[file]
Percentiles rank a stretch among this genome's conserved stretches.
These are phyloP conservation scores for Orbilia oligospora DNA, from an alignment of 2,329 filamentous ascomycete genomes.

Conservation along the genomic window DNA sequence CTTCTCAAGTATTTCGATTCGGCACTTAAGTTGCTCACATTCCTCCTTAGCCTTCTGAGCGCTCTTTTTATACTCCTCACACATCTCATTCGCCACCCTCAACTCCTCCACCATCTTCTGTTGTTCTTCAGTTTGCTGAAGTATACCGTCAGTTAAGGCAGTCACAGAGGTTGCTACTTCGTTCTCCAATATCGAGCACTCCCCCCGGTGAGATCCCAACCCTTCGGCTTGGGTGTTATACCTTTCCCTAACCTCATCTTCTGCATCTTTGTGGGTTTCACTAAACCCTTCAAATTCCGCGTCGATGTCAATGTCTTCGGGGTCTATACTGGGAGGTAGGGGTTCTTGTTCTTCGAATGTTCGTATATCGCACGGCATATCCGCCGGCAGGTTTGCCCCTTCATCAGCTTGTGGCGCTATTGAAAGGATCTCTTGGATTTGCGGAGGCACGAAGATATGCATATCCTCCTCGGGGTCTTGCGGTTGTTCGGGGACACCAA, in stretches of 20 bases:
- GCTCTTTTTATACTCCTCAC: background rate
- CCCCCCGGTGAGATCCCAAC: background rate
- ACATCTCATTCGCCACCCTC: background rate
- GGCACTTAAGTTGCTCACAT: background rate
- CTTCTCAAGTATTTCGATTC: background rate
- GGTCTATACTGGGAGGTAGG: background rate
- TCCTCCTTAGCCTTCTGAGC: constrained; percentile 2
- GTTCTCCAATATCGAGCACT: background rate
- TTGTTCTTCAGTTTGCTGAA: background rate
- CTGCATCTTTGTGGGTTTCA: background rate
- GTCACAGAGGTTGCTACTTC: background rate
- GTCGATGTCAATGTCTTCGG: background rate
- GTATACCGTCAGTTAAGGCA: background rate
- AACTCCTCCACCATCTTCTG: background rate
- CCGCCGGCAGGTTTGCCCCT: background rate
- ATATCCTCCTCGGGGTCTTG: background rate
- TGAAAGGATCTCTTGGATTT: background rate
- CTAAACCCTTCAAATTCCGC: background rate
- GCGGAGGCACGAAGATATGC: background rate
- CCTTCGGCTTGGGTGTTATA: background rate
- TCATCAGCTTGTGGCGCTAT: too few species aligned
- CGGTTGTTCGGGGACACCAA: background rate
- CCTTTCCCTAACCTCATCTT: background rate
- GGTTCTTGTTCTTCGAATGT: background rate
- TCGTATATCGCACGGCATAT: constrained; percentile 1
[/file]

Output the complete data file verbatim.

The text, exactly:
Percentiles rank a stretch among this genome's conserved stretches.
These are phyloP conservation scores for Orbilia oligospora DNA, from an alignment of 2,329 filamentous ascomycete genomes.

Conservation along the genomic window DNA sequence CTTCTCAAGTATTTCGATTCGGCACTTAAGTTGCTCACATTCCTCCTTAGCCTTCTGAGCGCTCTTTTTATACTCCTCACACATCTCATTCGCCACCCTCAACTCCTCCACCATCTTCTGTTGTTCTTCAGTTTGCTGAAGTATACCGTCAGTTAAGGCAGTCACAGAGGTTGCTACTTCGTTCTCCAATATCGAGCACTCCCCCCGGTGAGATCCCAACCCTTCGGCTTGGGTGTTATACCTTTCCCTAACCTCATCTTCTGCATCTTTGTGGGTTTCACTAAACCCTTCAAATTCCGCGTCGATGTCAATGTCTTCGGGGTCTATACTGGGAGGTAGGGGTTCTTGTTCTTCGAATGTTCGTATATCGCACGGCATATCCGCCGGCAGGTTTGCCCCTTCATCAGCTTGTGGCGCTATTGAAAGGATCTCTTGGATTTGCGGAGGCACGAAGATATGCATATCCTCCTCGGGGTCTTGCGGTTGTTCGGGGACACCAA, in stretches of 20 bases:
- GCTCTTTTTATACTCCTCAC: background rate
- CCCCCCGGTGAGATCCCAAC: background rate
- ACATCTCATTCGCCACCCTC: background rate
- GGCACTTAAGTTGCTCACAT: background rate
- CTTCTCAAGTATTTCGATTC: background rate
- GGTCTATACTGGGAGGTAGG: background rate
- TCCTCCTTAGCCTTCTGAGC: constrained; percentile 2
- GTTCTCCAATATCGAGCACT: background rate
- TTGTTCTTCAGTTTGCTGAA: background rate
- CTGCATCTTTGTGGGTTTCA: background rate
- GTCACAGAGGTTGCTACTTC: background rate
- GTCGATGTCAATGTCTTCGG: background rate
- GTATACCGTCAGTTAAGGCA: background rate
- AACTCCTCCACCATCTTCTG: background rate
- CCGCCGGCAGGTTTGCCCCT: background rate
- ATATCCTCCTCGGGGTCTTG: background rate
- TGAAAGGATCTCTTGGATTT: background rate
- CTAAACCCTTCAAATTCCGC: background rate
- GCGGAGGCACGAAGATATGC: background rate
- CCTTCGGCTTGGGTGTTATA: background rate
- TCATCAGCTTGTGGCGCTAT: too few species aligned
- CGGTTGTTCGGGGACACCAA: background rate
- CCTTTCCCTAACCTCATCTT: background rate
- GGTTCTTGTTCTTCGAATGT: background rate
- TCGTATATCGCACGGCATAT: constrained; percentile 1